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Teaching with Games


One of the most frequent questions I’m asked is if I am able to incorporate my love of gaming into my love of teaching. I personally love using board games as a teaching tool, and do so in two different ways. The first way is I use board gaming as a tool is to help students understand difficult concepts, the second way is I use board gaming as an incentive for positive behaviors in the classroom.

I teach English and History, which have a surprising amount of board games that can be utilized in the classroom to help teach a variety of skills. For example, two games I have used this year in the classroom were Ultimate Werewolf and Once Upon a Time.

I used Ultimate Werewolf to introduce my students to the Salem Witch Trials this year. If you know middle school students, you know that in games like Werewolf they take on a mob-like mentality, rather than careful deduction. The werewolves won the first game,


which led into an interesting discussion about human nature and bling accusations. We were then able to read about and discuss the Salem Witch Trials and how the accusations lead to the deaths of many people. It was a great introduction activity and the students were engaged throughout the entire unit. They continue to ask to play Werewolf anytime we have free time.

I used Once Upon a Time as a introduction to public speaking. My students were preparing to do a 7 minute career speech, so I wanted to help them break the barrier of speaking in front of their peers. I gave each student a Once Upon a Time card and one student the ending card. Their challenge was for every student to put down their card without any pauses. The silly nature of this broke down the student’s hesitation about speaking in front of others. I followed this activity by having students play the game with actual rules in small groups. Finally, then I had students complete a story with their hand of cards in front of the class. This story had to be more than 2 minutes long. The fantasy nature and support of the cards for topics made it easy for students to do these speeches.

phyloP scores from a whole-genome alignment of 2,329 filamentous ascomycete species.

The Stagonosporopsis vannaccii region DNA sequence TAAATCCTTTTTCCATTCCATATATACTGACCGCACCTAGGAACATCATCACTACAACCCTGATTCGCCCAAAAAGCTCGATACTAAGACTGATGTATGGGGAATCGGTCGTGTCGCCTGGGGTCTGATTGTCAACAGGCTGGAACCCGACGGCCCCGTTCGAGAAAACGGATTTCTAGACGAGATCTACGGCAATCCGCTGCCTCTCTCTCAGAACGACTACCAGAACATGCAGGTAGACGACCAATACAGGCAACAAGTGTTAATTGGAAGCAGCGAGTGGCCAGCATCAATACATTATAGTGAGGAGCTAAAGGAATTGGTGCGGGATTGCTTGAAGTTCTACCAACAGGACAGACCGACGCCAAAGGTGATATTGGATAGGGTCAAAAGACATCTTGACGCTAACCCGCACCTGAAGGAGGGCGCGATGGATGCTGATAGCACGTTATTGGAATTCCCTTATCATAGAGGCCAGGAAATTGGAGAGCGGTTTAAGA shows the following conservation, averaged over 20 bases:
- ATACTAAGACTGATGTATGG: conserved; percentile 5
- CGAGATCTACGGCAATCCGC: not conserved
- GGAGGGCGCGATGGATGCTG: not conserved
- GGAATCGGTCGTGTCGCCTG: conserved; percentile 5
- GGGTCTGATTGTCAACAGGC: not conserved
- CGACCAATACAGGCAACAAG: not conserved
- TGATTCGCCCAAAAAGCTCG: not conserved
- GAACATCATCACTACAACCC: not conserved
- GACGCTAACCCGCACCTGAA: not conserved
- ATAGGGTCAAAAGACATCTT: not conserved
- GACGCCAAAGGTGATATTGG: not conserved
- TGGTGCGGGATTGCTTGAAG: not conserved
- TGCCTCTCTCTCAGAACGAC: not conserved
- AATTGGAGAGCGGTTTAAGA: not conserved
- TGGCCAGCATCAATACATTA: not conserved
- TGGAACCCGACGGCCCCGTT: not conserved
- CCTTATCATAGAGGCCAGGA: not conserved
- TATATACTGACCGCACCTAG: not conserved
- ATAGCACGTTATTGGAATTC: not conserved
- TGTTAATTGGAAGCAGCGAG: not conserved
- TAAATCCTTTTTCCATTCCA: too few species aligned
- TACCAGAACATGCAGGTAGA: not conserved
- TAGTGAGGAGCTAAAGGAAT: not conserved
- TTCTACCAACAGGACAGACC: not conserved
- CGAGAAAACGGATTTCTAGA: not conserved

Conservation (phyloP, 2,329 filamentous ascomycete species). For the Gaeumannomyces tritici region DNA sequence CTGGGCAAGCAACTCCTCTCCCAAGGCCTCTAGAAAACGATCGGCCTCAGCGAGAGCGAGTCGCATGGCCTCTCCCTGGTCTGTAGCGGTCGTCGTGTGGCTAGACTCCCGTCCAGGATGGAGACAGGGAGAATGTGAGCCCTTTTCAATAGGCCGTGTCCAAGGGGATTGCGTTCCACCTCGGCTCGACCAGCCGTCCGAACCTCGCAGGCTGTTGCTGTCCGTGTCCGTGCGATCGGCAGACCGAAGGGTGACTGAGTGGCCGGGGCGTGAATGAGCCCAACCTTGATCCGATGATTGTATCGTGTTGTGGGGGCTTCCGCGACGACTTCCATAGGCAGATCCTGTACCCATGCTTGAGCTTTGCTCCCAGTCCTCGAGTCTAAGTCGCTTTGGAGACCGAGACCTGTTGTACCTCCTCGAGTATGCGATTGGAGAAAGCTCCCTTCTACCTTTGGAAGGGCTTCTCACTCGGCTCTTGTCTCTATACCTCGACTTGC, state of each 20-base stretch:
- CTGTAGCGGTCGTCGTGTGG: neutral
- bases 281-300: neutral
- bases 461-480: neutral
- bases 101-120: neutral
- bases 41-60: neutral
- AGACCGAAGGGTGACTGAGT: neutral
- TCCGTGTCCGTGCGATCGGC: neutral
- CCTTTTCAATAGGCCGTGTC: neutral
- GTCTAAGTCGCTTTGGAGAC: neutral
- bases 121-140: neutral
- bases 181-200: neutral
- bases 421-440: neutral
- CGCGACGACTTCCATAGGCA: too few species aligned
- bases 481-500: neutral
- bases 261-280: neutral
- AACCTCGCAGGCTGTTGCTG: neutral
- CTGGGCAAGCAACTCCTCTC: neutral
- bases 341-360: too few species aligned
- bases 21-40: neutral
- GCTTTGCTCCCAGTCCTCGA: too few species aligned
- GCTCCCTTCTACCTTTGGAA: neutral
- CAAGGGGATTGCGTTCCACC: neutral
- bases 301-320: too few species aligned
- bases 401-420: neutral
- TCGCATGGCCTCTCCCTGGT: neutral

Some struggles I find in using board games as teaching tools though are the cost and the time. There are many games I would love to use in my class, but do not have the money to acquire enough copies to accommodate all 30 of my students. While I have sought out grants, many providers do not see the benefit of games in the classroom. I also have tried using stations, but that leads to my second struggle…time. It can be difficult to use games in the classroom because they take up more time than classes. In History, I only have 40 minutes, while in English I have over an hour. Students do not have the time to play a full game in stations.



stead I often use games as an incentive. In order to earn a game day students have to get a certain number of points, based on behavior and being prepared for class. Students love this, because they feel they are working towards something social, and that they have choice in what they play. I bring in a variety of student friendly games that I can teach in 5 minutes or less, and allow students to play games. What they do not realize is they are still building important educational skills such as communication, critical thinking, and collaboration. I have also increased student’s interest in one another’s culture with this. I have one student who did an entire Genius Hour presentation on Santorini after the class loved playing it. He felt so much pride in his culture and the other students were really excited to hear more about it. Currently I have another student working on a similar presentation after playing Sagrada.

Board games as a teaching tool has increased engagement in my class tenfold. Is anyone else using board games as a teaching tool as an educator or a home schooler? Do you have any favorite stories to tell about your student’s reactions? What games do you like to use?

One thought on “Teaching with Games

  1. This is very cool! I always love seeing teachers who bring games to their students. Sure, they require time (both in preparation and execution), but they can give students a much very direct, hands-on experience which complements the abstract theoretical classroom instruction.

    Liked by 1 person

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